The LOOK of the film maybe one-of-a-kind, but the rest of the flick is strictly by-the-numbers.  The shootouts are all sloppily edited and staged, and while most of the Kung Fu scenes are handled decently (like when Dolph beats a couple dudes up with a trash can lid), for the most part, they’re all fairly lackluster.  To compound the flick’s shortcomings, the budget was about on par with your average Walker Texas Ranger episode.  Dolph does a better job in front of the camera though and delivers another solid (if thankless) performance.


Another thing that bugged me about the flick is that Dolph’s character is seemingly indestructible in this movie and although they kinda allude to him being some kind of avenging angel, they keep things all ambiguous and shit.  Dolph, you’re not making The Seventh Seal here.  Just give us what we want and leave the muddled supernatural aspects out of it.


Even though you have to listen to a bunch of Indian mumbo jumbo, some of it is downright hysterical.  My favorite line was when a random ass Indian tells Dolph:  “You share the eagle’s fate!  You are destined to soar free above all others!  Carried by the wind!  Feared by those below!”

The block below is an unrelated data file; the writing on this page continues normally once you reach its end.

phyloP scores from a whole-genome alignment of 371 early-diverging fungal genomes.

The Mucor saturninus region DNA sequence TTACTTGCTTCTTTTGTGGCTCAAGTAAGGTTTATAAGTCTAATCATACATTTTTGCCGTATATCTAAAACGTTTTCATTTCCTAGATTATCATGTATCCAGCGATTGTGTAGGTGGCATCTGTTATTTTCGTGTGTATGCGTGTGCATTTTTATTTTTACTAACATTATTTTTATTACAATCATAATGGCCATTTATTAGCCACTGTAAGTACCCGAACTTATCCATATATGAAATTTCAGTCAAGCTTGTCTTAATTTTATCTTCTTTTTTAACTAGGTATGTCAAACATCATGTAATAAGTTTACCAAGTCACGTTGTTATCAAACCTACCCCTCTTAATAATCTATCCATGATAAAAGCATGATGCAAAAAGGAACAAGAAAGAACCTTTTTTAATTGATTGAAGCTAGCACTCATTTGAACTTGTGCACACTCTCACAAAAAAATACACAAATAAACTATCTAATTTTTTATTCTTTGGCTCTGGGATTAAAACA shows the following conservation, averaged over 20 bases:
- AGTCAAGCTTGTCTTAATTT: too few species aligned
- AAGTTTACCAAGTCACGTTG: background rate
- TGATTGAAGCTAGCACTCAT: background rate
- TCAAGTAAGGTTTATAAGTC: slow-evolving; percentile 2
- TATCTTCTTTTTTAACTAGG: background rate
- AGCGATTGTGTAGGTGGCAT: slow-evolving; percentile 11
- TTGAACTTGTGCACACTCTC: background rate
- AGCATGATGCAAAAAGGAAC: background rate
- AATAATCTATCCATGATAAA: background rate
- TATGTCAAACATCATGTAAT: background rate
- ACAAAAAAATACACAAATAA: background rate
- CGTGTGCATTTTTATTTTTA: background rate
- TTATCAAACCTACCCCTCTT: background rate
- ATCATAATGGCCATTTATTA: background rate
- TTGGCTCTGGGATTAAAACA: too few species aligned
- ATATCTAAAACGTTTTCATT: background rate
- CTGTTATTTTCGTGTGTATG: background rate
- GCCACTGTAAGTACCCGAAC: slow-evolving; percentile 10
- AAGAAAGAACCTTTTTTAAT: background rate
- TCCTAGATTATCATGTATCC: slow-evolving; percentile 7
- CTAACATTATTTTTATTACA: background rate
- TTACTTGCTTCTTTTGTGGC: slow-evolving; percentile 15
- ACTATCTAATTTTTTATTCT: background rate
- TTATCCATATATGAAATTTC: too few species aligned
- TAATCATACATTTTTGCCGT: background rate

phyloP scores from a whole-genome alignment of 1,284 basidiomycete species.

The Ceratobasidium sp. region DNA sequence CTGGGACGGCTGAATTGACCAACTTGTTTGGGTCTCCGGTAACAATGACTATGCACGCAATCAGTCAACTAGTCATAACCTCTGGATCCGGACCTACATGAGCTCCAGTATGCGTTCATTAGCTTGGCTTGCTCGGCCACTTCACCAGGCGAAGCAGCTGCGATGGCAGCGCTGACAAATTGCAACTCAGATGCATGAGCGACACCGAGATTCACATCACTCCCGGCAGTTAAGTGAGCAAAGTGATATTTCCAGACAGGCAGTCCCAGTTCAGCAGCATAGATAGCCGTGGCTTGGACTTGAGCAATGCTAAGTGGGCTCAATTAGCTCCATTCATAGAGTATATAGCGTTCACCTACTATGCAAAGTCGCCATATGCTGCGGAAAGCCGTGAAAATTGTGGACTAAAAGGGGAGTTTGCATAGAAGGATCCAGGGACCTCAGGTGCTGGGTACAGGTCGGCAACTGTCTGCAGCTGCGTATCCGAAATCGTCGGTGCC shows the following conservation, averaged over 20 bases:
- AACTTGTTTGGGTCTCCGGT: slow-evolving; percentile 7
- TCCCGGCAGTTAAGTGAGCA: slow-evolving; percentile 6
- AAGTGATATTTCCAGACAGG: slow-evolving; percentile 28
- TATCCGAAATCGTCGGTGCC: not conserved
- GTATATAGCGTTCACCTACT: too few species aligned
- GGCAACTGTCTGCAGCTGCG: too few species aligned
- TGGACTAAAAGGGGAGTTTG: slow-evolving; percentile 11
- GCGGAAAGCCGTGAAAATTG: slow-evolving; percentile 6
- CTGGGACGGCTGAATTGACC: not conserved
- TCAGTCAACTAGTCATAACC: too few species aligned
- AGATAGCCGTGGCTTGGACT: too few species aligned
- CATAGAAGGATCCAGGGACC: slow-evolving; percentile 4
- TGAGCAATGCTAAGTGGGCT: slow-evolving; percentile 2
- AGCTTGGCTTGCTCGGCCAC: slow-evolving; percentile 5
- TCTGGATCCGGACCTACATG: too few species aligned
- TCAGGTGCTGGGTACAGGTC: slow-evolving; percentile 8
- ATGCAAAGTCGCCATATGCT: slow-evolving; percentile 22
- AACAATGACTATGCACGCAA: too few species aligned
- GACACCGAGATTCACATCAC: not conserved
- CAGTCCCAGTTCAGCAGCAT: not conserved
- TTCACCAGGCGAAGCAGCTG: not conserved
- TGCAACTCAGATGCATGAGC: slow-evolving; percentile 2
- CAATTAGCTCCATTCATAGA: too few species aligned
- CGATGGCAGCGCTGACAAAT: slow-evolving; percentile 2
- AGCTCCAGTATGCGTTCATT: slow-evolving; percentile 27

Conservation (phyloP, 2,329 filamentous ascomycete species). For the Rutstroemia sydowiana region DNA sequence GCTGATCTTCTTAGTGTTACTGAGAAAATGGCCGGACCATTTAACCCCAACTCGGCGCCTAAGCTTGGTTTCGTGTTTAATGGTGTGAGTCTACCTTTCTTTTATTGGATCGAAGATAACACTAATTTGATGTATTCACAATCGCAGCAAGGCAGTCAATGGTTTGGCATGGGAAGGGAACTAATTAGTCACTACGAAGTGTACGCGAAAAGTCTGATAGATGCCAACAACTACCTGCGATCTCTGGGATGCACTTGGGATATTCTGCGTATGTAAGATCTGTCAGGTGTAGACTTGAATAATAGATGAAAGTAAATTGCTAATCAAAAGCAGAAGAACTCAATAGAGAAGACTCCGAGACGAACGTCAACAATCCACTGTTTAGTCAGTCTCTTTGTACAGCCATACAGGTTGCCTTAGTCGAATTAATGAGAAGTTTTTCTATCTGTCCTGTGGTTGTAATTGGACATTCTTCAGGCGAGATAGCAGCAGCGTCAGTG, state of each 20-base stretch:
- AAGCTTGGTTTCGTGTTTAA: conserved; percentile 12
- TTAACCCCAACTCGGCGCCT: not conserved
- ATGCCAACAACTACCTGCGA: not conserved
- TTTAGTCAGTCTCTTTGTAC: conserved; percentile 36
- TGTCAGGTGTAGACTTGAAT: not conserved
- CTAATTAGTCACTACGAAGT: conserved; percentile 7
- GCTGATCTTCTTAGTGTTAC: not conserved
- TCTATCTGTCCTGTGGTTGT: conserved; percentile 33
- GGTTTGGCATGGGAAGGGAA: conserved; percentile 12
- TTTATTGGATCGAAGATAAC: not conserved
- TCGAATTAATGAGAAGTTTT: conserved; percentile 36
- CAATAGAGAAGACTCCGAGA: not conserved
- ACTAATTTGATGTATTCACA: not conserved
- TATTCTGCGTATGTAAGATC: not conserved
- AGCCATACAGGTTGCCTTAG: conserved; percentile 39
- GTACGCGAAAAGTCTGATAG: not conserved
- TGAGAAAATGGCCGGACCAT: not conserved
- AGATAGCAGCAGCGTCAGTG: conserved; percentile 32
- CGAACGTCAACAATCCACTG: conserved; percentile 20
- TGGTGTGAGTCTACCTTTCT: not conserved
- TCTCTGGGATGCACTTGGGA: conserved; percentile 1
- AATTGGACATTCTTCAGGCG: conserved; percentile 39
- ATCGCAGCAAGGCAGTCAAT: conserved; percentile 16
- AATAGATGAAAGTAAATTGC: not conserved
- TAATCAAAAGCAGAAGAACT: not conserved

RING OF FEAR (1954) **

Famed circus owner Clyde Beatty and acclaimed mystery writer Mickey Spillane both star as themselves in this bizarre flick from John Wayne’s personal production company, Batjac.  It’s not the worst Mad Killer Loose in a Circus Movie ever made, but you can get a small kick out of seeing these two very different talents teamed up under the big top for the first and only time.


The plot has a maniac escaping from a mental institution and faking his death (he plants his ID on a dude before tossing him under a speeding train) and heading for Clyde Beatty’s circus.  He’s got a grudge against Beatty and tries to sabotage the circus, causing several fatalities.  Clyde calls in Mickey to bring the no-good psycho to justice.


Directed by frequent Wayne collaborator James Edward (Angel and the Badman) Grant, Ring of Fear certainly is worth a look if only for curiosity’s sake.  Circus fanatics will definitely love seeing Beatty’s circus (in glorious Cinemascope no less) but since I don’t give a rat’s ass about circuses, I couldn’t care less about that shit.  Also, the flick contained one too many lion taming sequences, trapeze acts, and marching elephants for my mind to handle, so that didn’t help much either.  The real appeal here for me was seeing Mickey Spillane making his film debut.  He’s pretty good in this as he never takes things too seriously and cracks wise on the proceedings nicely.  While his appearance may not be the most sterling recommendation in the world, I had enough fun with it to give the flick at least Two Stars.